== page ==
Setting the tone and expectations of your members early will save you a lot of headache down the road when managing your online community. So take some time when crafting your community guidelines. They are pretty standard in today’s web 2.0 world, but are important because they:
1) Help members become valuable contributors to the community
2) Explains what kind of conduct to avoid and
3) Makes sure the community is enjoyable for – and respectful of – all your members.
These are all things that promote a healthy environment.
Here are six popular examples to include into your community guidelines.
- Submit only original content. This helps maintain your community’s reputation and observes the intellectual property rights of others. So don’t let your members plagiarize.
- Keep it professional. Every post should make a positive contribution to the community and should be suitable for all members.
- Be honest. Your community is intended to be used for the helpful exchange of information between members. Lies, obviously, are not helpful.
- Stay on topic. Good contributions help the entire community by providing relevant, insightful information. Members that derail conversations lead to unanswered questions and disengaged members.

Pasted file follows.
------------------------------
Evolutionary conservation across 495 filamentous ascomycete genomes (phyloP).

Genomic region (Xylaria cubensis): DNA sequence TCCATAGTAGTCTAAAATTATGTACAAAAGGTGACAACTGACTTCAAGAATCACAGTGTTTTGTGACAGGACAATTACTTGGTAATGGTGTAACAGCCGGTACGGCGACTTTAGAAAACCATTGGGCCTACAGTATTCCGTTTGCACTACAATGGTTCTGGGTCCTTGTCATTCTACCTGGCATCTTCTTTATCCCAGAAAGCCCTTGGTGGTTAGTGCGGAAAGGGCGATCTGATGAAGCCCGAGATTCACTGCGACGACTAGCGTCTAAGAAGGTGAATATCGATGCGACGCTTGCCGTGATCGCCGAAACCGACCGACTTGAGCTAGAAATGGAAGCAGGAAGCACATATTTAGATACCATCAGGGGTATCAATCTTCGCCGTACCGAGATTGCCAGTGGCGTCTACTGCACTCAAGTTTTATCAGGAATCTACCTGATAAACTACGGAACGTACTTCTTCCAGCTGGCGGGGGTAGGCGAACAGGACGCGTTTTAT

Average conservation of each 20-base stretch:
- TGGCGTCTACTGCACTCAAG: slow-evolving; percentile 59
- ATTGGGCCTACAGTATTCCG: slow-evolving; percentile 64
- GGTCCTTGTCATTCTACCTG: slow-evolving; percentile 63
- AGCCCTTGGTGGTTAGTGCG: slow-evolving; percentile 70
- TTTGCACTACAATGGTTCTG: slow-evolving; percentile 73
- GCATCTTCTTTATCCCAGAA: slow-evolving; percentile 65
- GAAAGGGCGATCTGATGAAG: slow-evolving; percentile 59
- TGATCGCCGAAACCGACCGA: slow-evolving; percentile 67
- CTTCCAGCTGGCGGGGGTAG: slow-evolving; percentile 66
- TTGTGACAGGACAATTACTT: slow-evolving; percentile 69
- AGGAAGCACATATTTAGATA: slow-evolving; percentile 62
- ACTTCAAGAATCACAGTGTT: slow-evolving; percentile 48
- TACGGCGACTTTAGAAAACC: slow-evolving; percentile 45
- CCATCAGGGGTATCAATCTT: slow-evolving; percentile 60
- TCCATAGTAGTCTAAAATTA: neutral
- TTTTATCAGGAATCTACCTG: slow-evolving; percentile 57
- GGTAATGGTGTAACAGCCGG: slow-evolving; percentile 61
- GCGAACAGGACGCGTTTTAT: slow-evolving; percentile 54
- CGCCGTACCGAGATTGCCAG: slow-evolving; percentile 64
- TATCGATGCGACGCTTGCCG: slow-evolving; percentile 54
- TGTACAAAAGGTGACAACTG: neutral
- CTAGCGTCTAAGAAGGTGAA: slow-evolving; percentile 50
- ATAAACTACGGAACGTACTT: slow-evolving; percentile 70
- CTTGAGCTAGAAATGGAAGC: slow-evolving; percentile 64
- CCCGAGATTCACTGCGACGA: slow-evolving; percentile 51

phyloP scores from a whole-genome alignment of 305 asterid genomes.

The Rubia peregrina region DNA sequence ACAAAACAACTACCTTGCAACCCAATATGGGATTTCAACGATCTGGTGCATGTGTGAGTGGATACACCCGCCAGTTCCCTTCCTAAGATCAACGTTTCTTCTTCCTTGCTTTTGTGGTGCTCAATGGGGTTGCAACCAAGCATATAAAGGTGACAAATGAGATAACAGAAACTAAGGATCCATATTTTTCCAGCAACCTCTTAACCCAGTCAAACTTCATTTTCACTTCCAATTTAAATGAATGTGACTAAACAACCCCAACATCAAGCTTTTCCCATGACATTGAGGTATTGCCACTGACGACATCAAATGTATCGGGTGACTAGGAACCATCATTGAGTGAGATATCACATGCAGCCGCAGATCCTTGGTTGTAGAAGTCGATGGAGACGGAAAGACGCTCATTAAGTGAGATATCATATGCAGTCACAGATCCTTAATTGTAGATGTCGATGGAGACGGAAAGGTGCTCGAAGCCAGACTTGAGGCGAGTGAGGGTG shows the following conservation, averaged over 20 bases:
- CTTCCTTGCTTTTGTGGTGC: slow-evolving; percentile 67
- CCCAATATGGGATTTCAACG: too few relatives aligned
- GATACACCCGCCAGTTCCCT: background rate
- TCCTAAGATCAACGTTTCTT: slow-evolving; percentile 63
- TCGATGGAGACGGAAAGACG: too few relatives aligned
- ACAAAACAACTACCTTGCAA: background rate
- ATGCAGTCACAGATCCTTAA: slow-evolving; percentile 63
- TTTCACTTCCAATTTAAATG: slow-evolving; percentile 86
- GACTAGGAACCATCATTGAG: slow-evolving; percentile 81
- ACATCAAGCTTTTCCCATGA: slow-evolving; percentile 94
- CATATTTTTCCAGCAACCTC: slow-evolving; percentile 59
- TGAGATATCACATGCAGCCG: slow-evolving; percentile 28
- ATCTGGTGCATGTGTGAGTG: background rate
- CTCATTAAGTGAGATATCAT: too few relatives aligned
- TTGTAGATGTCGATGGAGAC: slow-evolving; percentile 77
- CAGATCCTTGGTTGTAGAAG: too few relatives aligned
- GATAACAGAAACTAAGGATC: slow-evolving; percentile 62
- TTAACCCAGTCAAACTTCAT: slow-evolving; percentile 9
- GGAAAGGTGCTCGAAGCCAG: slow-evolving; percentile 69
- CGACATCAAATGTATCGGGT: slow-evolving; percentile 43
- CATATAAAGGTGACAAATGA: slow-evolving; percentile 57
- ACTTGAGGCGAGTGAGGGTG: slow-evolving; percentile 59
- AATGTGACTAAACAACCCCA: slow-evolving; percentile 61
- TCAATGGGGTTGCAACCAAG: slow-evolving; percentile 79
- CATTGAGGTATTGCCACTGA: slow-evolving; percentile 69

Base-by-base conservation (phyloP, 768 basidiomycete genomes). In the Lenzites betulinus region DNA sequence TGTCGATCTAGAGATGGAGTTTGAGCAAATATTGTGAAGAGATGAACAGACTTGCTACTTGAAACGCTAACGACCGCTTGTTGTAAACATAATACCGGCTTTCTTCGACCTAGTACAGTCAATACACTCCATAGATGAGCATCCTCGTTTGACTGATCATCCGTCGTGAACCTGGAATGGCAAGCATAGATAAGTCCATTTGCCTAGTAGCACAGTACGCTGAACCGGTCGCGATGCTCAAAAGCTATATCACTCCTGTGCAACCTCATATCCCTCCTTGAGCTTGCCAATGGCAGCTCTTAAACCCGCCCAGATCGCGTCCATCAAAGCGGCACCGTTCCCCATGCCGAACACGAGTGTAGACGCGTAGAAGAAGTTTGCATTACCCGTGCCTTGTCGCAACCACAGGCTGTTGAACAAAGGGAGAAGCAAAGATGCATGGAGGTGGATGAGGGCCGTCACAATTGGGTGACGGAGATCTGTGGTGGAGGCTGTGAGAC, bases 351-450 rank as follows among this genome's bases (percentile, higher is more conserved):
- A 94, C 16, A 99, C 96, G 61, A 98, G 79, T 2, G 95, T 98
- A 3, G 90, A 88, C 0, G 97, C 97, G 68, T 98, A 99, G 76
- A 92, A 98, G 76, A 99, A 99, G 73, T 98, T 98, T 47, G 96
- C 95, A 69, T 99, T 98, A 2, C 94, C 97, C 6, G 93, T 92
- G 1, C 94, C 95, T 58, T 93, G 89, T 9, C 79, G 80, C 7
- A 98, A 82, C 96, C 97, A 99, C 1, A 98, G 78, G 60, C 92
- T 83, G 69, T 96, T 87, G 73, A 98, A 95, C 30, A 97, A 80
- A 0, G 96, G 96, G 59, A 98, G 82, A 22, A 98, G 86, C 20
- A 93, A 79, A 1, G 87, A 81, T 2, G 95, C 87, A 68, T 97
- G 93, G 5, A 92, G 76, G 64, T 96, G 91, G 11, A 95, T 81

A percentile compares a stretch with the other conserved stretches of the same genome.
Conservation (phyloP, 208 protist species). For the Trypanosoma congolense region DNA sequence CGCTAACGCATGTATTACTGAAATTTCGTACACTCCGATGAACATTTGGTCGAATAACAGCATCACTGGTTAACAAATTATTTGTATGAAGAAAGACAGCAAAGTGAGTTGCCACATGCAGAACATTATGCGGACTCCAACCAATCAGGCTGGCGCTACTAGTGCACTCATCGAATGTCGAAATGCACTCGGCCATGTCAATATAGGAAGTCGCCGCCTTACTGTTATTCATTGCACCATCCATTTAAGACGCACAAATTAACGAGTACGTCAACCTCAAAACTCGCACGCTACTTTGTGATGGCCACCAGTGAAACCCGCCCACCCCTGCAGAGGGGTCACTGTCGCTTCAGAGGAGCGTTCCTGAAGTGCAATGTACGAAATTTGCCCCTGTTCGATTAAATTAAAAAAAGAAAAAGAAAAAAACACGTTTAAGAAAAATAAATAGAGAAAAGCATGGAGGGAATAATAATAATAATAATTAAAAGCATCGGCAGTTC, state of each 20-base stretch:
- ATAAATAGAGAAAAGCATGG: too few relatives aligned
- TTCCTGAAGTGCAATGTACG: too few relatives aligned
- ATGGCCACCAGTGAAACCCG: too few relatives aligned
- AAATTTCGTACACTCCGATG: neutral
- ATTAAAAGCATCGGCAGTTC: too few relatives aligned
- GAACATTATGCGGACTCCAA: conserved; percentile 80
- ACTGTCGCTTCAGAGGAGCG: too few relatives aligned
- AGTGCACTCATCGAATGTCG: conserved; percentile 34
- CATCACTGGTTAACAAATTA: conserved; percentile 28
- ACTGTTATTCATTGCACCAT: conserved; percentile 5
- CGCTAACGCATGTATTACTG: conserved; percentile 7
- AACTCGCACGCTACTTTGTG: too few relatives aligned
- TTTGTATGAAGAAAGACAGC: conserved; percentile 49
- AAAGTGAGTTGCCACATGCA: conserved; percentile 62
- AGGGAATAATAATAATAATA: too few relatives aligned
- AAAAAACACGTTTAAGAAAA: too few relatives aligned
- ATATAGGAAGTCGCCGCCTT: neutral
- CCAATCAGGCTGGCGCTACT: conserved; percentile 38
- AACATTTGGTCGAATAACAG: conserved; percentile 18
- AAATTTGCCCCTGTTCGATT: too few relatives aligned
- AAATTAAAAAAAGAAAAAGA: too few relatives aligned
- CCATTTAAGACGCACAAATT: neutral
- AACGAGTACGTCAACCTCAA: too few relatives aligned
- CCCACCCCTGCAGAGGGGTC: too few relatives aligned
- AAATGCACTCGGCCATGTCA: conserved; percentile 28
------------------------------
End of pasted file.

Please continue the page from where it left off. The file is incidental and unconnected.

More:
- Remember the readers. Have your members follow standard email etiquette. Writing in ALL CAPS or using HTML tags can make contribution difficult to read. Excessive typographic symbols, special characters, and instant/text messaging slang can be equally hard to read and may also be confusing to users who are unfamiliar with their meanings.
- Watch over the community. The community is for the benefit and enjoyment of your members. If members notice content within the community that does not abide by the guidelines or User Agreement, they should be encouraged to flag it for the moderators
Now some may argue that community guidelines are a waste of time. And instead, should create a welcome guide displaying to members what they can do, rather than what they can’t. This approach puts a positive spin on what is acceptable behavior. Regardless of which approach you run with, you’ll most likely have to draft both documents (see Flickr). Why? Employees, moderators and members themselves will need direction on what are potential violations. These guidelines serve that purpose.
How do you make sure your members read your guidelines? During the registration process, make them part of your ToS agreement (Terms of Service, this is the legal mumbo jumbo.) If your platform spits out a welcome email to confirm account creation, include the guidelines there as well.
What guidelines are you considering? How often do you review your community guidelines and modify them as members grow more sophisticated and technology changes the playing field?